IBM revs Content Manager for app development

IBM Corp. on Monday took the wraps off the first beta version of its upcoming Content Manager, Version 8 that promises to do a better job of collecting, integrating, and managing a range of text and rich media content from across an enterprise.

Version 8, scheduled to be available in its finished form this September, is capable of accessing and retrieving information in various forms, including scanned images as well as audio and video files. This capability should ultimately make corporate accounts respond faster and more efficiently to the needs of their users and business partners, IBM officials believe.

IBM has had a firm focus on CM (content management) as part of its overall data management strategy the past couple of years. The company has seen a growing interest on the part of its largest corporate accounts, who want to better leverage potentially valuable data -- particularly data in rich media files.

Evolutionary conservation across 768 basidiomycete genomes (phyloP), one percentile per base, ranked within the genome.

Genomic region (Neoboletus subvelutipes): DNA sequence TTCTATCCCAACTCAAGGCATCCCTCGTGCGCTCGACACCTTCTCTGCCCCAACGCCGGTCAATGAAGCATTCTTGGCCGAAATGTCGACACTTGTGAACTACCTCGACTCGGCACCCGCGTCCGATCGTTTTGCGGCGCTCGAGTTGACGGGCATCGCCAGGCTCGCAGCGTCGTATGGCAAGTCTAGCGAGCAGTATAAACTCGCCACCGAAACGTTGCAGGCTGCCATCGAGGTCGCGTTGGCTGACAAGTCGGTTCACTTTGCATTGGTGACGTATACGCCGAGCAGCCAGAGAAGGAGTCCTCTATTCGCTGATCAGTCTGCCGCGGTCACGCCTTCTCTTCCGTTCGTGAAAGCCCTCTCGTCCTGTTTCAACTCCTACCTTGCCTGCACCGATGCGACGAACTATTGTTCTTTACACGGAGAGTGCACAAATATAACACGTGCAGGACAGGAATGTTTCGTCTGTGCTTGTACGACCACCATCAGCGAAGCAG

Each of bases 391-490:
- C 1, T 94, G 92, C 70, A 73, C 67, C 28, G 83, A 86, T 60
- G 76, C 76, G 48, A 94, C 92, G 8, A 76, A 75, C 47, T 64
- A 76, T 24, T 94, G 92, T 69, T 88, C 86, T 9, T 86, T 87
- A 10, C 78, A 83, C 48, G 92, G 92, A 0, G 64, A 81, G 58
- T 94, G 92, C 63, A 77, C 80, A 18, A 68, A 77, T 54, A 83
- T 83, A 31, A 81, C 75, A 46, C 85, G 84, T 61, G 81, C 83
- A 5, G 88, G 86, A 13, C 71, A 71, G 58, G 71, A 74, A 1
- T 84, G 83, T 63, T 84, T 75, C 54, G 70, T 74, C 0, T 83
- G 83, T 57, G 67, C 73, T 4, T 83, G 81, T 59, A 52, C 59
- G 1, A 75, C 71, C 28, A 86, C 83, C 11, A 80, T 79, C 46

"What is happening now is companies are beginning to think about assets like scanned images and other multimedia data as just that -- information assets that they need to leverage," said Janet Perna, vice president and general manager of IBM's data management business. "But to do that they need a place from which this content can be repurposed," she said.

According to a recent report released by the Meta Group Inc., 95 percent of all Global 2000 firms will have a CM infrastructure in place by 2004. That market is also expected to be worth US$10 billion by that time, the report stated.